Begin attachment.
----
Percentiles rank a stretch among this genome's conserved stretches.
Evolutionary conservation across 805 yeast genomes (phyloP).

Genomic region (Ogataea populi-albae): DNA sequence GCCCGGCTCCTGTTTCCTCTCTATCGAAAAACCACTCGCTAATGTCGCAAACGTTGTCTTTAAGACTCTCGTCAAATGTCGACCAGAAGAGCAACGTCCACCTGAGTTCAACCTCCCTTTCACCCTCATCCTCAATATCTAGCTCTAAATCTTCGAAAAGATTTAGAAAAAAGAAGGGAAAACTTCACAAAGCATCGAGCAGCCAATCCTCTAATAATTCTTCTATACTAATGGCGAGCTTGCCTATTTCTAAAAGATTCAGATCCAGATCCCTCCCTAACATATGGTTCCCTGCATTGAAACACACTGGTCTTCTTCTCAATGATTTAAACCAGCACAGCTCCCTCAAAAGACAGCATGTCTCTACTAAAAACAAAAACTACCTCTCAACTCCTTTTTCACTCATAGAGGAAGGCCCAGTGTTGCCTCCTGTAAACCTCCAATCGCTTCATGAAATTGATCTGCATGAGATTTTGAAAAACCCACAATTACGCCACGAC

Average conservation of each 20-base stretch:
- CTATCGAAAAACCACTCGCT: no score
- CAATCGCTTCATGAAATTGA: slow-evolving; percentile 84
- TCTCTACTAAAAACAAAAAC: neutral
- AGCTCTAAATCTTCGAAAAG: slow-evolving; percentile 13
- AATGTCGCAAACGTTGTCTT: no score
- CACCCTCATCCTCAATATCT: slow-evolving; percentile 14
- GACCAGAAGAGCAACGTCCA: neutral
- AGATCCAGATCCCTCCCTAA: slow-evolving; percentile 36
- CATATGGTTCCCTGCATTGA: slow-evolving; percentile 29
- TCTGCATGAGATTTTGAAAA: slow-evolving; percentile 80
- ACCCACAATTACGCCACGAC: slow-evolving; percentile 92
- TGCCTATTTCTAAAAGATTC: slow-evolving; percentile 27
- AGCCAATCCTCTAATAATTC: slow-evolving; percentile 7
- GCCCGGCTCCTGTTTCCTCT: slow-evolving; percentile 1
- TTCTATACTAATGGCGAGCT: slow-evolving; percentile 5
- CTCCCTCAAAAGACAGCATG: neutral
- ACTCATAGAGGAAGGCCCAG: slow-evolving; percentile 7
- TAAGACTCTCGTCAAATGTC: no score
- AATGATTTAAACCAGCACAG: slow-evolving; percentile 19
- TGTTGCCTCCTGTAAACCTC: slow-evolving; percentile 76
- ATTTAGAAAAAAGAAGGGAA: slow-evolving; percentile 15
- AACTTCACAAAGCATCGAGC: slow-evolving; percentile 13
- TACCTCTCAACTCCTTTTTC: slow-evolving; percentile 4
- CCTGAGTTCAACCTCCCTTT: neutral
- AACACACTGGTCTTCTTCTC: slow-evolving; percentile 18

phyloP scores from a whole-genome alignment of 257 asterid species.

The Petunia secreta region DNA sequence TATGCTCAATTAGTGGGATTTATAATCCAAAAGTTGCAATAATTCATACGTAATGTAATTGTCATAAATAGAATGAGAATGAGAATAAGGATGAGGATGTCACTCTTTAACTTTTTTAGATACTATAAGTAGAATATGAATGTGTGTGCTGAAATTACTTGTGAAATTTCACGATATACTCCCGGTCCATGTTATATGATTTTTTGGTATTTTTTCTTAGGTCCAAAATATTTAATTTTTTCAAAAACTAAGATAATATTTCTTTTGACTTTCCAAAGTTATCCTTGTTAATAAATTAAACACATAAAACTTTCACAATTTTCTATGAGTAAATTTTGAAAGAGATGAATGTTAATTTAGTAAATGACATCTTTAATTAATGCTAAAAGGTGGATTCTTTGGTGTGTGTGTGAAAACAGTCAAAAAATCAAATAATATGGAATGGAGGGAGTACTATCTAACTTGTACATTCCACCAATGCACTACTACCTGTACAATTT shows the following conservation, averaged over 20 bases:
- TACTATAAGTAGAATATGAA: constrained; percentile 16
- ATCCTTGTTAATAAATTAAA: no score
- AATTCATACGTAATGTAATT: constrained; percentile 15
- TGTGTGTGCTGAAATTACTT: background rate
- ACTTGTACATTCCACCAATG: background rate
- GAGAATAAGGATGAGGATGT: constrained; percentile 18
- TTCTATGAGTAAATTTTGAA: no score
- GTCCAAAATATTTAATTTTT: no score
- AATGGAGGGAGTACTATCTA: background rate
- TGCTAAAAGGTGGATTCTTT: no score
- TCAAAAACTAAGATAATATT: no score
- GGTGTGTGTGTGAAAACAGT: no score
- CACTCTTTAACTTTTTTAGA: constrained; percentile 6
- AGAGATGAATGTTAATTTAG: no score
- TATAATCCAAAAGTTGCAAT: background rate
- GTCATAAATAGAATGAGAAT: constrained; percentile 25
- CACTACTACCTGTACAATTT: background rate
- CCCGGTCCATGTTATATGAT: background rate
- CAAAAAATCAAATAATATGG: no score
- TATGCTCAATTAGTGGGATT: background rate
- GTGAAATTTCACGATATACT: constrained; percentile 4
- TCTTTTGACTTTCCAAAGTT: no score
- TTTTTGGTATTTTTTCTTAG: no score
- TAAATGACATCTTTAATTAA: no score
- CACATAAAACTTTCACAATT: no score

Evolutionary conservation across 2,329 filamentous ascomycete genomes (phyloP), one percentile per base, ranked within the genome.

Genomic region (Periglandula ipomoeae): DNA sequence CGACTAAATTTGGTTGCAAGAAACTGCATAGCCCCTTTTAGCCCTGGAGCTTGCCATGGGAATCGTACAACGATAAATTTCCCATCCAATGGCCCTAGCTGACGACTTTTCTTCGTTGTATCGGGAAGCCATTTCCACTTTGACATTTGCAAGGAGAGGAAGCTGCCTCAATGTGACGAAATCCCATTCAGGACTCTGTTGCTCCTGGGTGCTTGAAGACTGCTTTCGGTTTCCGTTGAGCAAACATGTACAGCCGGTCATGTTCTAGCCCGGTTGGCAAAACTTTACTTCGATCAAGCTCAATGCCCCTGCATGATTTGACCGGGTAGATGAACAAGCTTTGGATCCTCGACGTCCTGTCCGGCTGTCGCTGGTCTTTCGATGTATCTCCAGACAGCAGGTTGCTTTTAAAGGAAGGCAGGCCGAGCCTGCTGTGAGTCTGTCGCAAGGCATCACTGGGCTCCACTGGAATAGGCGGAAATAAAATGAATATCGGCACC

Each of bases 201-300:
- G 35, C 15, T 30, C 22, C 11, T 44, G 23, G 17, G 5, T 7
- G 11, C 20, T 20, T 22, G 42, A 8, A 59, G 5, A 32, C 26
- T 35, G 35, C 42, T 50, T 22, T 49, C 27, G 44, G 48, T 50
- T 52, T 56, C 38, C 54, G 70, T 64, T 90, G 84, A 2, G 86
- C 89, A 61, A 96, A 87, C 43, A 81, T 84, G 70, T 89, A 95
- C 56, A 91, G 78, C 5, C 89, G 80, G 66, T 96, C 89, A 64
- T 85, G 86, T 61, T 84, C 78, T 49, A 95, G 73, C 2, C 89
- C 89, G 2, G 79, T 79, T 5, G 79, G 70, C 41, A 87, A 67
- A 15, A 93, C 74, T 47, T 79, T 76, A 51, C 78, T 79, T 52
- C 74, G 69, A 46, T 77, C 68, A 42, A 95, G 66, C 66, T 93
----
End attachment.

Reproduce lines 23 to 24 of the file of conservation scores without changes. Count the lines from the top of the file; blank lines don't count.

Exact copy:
- AATGATTTAAACCAGCACAG: slow-evolving; percentile 19
- TGTTGCCTCCTGTAAACCTC: slow-evolving; percentile 76